Heinmiller: You know, I don’t know about a divide. But I do know that when I first met Michael, I think I said Appalachian once. He broke me of that very quickly.
Hammontree: While after the last edition was published, you said that Michael immediately started working on the next edition, can we expect that there will be yet another edition of this dictionary somewhere down the line?
Heinmiller: Oh, goodness, what a question. Well, as I kind of touched on before, an electronic version is in the works. An interactive web-based version. And I have a lot of ideas for that. And I would love to include clips from some of these oral interviews, you know, that Joseph Hall did back in the day, because we do have a lot of those tapes, still. So I would love to make a kind of multimedia experience, very interactive, and you know, very accessible to everybody because this, this is a gorgeous book, but it’s unfortunately not going to be at every bookstore, every library and I think bringing it to the internet would really make it more accessible.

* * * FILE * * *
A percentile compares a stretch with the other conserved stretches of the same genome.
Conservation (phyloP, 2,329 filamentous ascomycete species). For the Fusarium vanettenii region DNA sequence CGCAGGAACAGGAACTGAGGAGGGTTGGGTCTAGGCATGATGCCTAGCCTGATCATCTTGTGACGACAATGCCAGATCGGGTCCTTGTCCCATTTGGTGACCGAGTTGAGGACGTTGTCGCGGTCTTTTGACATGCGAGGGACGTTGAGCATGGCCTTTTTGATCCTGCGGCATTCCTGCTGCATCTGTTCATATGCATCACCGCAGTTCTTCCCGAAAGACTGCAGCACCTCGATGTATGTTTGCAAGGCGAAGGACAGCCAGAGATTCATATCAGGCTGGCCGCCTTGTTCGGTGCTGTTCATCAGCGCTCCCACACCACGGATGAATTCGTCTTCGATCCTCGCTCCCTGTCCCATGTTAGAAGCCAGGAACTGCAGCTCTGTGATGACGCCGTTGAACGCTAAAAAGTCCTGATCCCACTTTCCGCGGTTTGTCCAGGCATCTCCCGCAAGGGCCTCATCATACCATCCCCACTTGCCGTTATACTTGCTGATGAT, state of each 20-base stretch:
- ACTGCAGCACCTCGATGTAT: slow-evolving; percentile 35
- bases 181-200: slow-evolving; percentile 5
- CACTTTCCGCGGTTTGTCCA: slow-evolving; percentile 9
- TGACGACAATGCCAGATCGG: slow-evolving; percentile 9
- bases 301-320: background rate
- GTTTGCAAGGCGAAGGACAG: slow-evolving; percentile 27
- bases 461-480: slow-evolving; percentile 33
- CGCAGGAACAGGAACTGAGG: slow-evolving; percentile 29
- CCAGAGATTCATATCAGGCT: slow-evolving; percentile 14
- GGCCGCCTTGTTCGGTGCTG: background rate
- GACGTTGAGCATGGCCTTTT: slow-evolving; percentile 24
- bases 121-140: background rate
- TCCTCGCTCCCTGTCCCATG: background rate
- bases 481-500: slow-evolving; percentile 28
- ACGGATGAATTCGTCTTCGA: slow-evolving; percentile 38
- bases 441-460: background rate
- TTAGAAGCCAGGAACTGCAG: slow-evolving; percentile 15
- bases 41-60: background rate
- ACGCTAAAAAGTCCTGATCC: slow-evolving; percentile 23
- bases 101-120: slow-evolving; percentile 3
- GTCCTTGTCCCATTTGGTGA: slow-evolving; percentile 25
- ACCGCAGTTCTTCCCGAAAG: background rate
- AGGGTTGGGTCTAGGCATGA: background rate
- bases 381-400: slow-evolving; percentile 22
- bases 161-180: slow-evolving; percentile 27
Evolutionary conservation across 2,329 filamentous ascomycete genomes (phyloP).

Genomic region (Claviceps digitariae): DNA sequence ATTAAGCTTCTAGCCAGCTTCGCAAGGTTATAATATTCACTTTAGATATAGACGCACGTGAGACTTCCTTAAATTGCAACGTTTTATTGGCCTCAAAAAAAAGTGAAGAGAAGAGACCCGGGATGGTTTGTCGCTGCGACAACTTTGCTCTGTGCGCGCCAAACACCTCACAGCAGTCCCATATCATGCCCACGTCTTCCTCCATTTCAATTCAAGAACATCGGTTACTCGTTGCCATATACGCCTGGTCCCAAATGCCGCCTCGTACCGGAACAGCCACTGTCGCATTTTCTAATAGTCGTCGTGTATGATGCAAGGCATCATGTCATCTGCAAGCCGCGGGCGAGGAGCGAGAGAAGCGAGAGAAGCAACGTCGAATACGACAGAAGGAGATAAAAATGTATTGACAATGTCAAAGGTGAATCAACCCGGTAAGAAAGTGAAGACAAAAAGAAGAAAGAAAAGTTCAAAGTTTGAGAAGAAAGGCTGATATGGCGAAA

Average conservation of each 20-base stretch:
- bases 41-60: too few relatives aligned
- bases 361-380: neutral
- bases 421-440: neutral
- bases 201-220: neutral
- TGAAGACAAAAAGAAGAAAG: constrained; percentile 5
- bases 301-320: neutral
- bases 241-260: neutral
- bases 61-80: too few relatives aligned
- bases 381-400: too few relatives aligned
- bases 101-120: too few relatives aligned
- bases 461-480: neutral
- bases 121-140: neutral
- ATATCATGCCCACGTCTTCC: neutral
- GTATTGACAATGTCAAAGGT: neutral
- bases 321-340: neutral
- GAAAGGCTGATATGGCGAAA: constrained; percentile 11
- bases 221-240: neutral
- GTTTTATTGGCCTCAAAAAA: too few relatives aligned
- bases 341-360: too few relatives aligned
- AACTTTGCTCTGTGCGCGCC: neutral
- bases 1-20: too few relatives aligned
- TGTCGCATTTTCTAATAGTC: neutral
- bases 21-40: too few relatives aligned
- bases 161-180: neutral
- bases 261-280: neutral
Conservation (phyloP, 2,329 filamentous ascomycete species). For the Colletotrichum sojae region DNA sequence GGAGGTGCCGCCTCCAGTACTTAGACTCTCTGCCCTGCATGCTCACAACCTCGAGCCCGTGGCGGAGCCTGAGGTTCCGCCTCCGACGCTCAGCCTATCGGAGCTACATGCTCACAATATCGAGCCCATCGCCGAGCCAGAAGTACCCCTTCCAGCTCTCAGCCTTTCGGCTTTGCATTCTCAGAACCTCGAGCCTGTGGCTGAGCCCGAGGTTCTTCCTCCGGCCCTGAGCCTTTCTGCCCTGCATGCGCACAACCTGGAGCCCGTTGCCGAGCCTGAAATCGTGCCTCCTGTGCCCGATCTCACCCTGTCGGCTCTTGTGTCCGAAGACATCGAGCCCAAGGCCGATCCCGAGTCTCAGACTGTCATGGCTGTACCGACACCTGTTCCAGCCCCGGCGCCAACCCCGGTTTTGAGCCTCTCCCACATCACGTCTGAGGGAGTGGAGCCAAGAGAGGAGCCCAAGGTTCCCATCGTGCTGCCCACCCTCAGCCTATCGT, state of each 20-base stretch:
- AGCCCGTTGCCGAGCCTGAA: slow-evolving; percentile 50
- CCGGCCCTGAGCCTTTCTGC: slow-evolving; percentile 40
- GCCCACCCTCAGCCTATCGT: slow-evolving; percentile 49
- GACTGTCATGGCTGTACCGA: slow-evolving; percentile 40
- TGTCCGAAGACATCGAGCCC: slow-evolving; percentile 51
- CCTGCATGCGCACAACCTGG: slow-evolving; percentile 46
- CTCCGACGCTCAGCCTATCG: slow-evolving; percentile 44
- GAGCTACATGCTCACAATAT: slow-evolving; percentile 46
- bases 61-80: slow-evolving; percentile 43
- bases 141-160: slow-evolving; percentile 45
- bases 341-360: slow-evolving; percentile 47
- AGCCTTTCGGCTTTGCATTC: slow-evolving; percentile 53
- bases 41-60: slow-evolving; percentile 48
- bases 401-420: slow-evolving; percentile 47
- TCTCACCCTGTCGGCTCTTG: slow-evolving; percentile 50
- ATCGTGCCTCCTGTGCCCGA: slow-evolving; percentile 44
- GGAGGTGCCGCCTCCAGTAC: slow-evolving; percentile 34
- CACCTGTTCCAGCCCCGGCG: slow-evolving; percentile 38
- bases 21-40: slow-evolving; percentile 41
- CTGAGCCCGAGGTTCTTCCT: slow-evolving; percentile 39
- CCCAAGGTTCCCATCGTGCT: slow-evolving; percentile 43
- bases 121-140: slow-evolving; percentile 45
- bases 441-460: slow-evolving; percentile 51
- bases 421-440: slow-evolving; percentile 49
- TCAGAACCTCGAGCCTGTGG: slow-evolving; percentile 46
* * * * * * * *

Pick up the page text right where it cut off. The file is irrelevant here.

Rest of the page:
So as far as a third edition, like hardcopy book, I’m not so sure about that. Although you know, there’s plenty of time to explore that option. But prior to that, I would really like to do a digital version.
Purchase the Dictionary of Southern Appalachian English through the University of North Carolina Press.
Subscribe to Jennifer Heinmiller’s podcast Appalachian Words here.